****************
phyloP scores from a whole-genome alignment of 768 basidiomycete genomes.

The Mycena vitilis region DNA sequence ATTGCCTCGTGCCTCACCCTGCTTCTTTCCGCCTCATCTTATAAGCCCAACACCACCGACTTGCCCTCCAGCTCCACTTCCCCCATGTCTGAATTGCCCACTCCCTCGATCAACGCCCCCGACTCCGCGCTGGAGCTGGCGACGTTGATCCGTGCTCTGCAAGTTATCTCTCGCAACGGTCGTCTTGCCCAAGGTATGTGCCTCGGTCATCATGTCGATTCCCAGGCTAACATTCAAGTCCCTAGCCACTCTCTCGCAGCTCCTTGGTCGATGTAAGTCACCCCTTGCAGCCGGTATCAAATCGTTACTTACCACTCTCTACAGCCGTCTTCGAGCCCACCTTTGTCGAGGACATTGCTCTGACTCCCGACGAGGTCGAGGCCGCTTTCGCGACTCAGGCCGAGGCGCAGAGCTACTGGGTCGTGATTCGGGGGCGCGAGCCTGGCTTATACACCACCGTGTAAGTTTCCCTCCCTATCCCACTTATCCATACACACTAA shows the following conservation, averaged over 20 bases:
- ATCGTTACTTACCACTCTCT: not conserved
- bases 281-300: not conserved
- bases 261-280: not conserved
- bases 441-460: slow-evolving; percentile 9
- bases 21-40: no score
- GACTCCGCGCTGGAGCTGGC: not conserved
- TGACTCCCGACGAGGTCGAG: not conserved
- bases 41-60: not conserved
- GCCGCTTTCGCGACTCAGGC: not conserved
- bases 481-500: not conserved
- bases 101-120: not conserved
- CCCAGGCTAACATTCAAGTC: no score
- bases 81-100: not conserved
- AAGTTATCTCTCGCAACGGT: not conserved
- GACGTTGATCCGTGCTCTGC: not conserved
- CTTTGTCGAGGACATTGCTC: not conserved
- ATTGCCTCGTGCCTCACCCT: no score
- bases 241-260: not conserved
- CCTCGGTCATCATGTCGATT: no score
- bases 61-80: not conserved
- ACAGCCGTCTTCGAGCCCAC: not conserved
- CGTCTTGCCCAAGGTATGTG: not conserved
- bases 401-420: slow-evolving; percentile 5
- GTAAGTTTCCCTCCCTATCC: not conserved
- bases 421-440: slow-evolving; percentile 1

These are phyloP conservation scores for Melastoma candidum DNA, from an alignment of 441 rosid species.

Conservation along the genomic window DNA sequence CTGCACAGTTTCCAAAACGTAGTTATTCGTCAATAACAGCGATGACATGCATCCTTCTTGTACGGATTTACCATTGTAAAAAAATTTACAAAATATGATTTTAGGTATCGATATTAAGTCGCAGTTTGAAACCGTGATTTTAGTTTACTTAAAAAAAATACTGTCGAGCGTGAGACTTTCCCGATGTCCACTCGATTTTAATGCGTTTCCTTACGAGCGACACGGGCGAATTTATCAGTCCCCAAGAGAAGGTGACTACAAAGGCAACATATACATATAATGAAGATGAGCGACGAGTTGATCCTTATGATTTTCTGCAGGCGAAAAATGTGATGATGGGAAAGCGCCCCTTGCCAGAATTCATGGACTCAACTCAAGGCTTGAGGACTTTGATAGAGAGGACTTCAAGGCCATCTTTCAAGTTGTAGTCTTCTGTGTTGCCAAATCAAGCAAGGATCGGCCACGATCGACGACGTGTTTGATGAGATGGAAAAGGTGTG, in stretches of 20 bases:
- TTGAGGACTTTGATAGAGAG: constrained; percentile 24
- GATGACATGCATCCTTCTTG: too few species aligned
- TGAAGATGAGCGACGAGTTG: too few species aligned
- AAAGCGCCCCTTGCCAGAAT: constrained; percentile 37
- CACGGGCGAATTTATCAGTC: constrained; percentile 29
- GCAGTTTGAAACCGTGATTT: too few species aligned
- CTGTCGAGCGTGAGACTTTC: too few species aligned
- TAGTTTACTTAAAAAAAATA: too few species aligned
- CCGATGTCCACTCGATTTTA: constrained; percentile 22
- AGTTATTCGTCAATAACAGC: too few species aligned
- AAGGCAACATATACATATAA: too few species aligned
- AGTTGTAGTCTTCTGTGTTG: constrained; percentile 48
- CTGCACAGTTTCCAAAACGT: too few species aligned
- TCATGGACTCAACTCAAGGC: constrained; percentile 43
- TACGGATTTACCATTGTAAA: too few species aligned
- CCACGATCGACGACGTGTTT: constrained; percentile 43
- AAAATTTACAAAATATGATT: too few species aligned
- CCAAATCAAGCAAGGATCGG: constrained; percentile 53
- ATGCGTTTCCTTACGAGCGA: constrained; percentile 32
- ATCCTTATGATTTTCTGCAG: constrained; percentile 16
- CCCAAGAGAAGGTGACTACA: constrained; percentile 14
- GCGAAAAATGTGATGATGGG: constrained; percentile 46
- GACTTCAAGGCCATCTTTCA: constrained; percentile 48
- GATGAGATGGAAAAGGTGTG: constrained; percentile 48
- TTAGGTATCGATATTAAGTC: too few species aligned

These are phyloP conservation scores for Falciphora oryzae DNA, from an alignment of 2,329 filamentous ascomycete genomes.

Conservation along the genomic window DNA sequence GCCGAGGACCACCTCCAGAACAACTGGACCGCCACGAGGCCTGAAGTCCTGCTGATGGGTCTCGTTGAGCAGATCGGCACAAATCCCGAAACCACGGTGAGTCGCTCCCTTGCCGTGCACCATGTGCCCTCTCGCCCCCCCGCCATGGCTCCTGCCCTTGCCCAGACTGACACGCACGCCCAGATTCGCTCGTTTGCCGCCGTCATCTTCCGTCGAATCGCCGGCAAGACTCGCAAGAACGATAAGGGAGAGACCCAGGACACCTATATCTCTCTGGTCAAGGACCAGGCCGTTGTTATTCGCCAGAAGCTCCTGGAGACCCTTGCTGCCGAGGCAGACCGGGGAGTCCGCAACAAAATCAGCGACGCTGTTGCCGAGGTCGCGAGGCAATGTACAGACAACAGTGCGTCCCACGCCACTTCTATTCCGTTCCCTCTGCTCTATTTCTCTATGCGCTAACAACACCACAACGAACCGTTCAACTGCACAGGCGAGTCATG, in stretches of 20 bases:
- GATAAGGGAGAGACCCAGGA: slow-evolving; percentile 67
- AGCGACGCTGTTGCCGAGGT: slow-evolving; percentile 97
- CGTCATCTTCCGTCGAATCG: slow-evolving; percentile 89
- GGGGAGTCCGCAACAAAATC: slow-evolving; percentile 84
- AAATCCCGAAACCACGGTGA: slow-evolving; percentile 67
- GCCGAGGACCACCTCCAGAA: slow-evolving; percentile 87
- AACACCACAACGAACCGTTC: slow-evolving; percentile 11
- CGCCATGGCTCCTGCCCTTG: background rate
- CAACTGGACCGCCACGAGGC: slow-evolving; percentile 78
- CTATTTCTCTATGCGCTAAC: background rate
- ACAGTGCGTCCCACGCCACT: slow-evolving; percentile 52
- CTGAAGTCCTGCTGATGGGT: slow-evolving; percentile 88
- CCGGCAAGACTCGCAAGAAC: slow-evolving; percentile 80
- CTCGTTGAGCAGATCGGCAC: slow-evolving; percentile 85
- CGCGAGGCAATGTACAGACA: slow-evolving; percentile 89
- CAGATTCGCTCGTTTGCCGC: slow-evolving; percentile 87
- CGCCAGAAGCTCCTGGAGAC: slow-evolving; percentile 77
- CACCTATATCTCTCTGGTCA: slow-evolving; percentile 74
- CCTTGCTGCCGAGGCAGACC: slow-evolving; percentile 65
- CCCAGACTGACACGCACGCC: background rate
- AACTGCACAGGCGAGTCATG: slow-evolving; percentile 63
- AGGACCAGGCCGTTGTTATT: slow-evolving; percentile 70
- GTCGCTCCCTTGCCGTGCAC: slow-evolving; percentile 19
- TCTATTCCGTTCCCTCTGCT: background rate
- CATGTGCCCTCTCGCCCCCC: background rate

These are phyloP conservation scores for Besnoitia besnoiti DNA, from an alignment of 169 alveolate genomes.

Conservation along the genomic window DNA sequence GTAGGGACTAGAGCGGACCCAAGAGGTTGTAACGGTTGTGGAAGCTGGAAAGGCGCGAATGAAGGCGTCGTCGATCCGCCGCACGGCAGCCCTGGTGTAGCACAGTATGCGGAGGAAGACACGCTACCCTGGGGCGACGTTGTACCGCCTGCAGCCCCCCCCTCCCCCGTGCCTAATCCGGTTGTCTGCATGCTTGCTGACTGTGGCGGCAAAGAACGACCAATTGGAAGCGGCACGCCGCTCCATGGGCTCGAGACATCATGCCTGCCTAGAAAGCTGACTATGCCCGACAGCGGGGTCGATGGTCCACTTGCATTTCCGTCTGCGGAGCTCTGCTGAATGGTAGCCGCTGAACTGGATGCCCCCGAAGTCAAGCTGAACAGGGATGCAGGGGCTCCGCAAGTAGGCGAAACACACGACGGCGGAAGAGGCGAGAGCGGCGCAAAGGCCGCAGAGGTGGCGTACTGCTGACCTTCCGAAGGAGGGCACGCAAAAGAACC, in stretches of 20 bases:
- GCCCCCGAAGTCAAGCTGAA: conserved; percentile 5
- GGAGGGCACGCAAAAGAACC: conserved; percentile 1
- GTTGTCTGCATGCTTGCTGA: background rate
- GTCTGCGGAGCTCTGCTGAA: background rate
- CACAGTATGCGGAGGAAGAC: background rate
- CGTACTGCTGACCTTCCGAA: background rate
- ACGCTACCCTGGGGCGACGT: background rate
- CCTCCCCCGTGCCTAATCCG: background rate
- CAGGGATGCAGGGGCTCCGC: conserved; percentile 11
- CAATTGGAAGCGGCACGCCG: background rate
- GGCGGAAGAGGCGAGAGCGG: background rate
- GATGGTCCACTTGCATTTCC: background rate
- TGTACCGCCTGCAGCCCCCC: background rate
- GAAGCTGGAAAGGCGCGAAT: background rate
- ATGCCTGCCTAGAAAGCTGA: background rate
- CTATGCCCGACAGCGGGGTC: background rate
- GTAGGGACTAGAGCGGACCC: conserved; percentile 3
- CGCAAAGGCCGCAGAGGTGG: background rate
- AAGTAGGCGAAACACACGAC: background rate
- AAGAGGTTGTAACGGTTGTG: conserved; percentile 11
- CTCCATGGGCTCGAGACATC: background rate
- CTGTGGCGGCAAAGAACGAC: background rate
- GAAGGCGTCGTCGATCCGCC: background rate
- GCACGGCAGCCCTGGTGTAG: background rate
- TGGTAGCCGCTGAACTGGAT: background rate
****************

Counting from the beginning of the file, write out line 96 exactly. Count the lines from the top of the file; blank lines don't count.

- TGTACCGCCTGCAGCCCCCC: background rate